That logic is taken to another level at Aurora Electric, a Jamaica, New York-based electrical contractor that works on large, complicated projects, including the World Trade Center in Lower Manhattan. At its core, the company has just four employees, but that number rises to as many as 50 depending on how many projects the company has under way. And all of them get lavish benefits--even though many are union electricians who join the work force on a project basis. (Under union contracts, employers provide coverage; they are required to meet certain minimum requirements but free to go above and beyond.) Aurora’s perks include complete funding of what founder Veronica Rose describes as a “Cadillac health plan that covers everything, including wellness programs and even a 30-day drug or alcohol rehab program.” The company also offers a tuition-reimbursement program that employees can use to build skills in any field, not just construction or electronics.


Rose’s union electricians are not payrolled employees. So why invest in the kinds of benefits that most companies justify in large part for the impact such perks have on retention? “It creates a much better work environment,” Rose says. “Everyone is much more engaged. Instead of running to me with every little thing, they help each other.”

Rose admits that she views treating workers well as an end in itself. But the practice also has a serious business rationale. “We only do very specific kinds of electrical work,” she says. “We need electricians who have the highest security clearances, who have years of training in fiber optics and related technologies, and have pursued credentials on their own time. I need the cream of the crop, and they are hard to find. So I create an environment in which everyone wants to come and work for me.”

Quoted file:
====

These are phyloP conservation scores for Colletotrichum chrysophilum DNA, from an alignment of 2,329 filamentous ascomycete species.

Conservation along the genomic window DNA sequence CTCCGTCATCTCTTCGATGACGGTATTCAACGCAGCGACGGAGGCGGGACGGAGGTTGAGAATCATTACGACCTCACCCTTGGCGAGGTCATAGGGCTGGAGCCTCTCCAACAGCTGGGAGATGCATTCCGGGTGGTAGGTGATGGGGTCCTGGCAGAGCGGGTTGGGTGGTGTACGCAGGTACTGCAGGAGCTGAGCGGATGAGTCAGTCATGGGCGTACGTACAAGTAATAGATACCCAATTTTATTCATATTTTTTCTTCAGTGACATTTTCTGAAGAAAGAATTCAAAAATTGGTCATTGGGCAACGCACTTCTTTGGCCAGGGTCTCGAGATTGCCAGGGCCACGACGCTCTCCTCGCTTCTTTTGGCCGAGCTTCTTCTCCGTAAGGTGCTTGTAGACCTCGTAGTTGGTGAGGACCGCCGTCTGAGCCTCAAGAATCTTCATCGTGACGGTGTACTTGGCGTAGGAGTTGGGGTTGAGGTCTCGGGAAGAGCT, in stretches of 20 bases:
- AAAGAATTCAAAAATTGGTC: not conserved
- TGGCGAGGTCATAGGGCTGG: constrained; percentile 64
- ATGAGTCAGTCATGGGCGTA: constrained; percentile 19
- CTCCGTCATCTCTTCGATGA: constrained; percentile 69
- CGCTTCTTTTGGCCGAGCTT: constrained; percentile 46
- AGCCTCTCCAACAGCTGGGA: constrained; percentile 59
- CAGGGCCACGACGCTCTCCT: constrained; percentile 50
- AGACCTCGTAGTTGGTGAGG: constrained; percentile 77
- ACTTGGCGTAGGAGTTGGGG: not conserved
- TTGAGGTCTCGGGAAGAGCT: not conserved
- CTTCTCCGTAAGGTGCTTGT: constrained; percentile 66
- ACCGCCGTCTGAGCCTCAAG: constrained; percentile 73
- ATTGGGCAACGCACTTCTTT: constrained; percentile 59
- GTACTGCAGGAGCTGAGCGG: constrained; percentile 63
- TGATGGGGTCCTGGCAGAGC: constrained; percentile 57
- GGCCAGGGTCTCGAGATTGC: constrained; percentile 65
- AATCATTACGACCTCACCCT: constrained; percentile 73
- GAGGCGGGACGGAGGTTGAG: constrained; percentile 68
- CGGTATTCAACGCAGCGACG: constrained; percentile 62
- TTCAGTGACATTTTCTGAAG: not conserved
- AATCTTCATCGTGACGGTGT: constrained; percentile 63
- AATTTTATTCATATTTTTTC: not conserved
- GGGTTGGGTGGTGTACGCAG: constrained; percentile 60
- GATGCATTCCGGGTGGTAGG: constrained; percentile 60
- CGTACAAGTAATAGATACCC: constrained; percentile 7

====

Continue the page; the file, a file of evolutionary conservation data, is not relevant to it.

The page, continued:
Rose’s instincts--that a well-designed benefits package can yield real, bottom-line results--are echoed by a number of business leaders. “Not enough company leaders try to quantify the results of providing both a good company culture and a good benefits package,” says Paul Spiegelman, founder of BerylHealth and The Beryl Institute and chief culture officer of Stericycle, a medical services company with 13,000 employees.“Historically, companies have relied on their financials as leading indicators. But employee satisfaction, customer satisfaction, attrition rates, and similar metrics should serve as your leading indicators, with financials becoming your lagging indicators.”

When managers begin correlating one metric to another, Spiegelman says, they “begin to see the relationship between investing in your employees and financial results.” Spiegelman’s own experience provides a case in point. A few years ago, his companies began offering a new health benefit--the opportunity to see a registered nurse within two hours, either at work or at home. There was an almost immediate payback: In just four months at Beryl, for example, 71 insurance claims were avoided and 246 work hours were saved (equating to an estimated $18,000 in wages) as employees got immediate care rather than having to visit a doctor.

Benedictine University’s Kevin Lynch believes smart leaders are evolving toward a broader view of what constitutes compensation. To some degree, he says, they may have no choice. Younger workers increasingly regard work as being about something more than just a paycheck. “They expect to be treated with more respect,” he says, “and that includes accommodating their external commitments, career goals, and other factors. All benefits programs are expensive propositions, but you can maximize the impact by offering the benefits that matter most to your workers.”

Ilan Mochari and Adam Vaccaro contributed reporting to this story.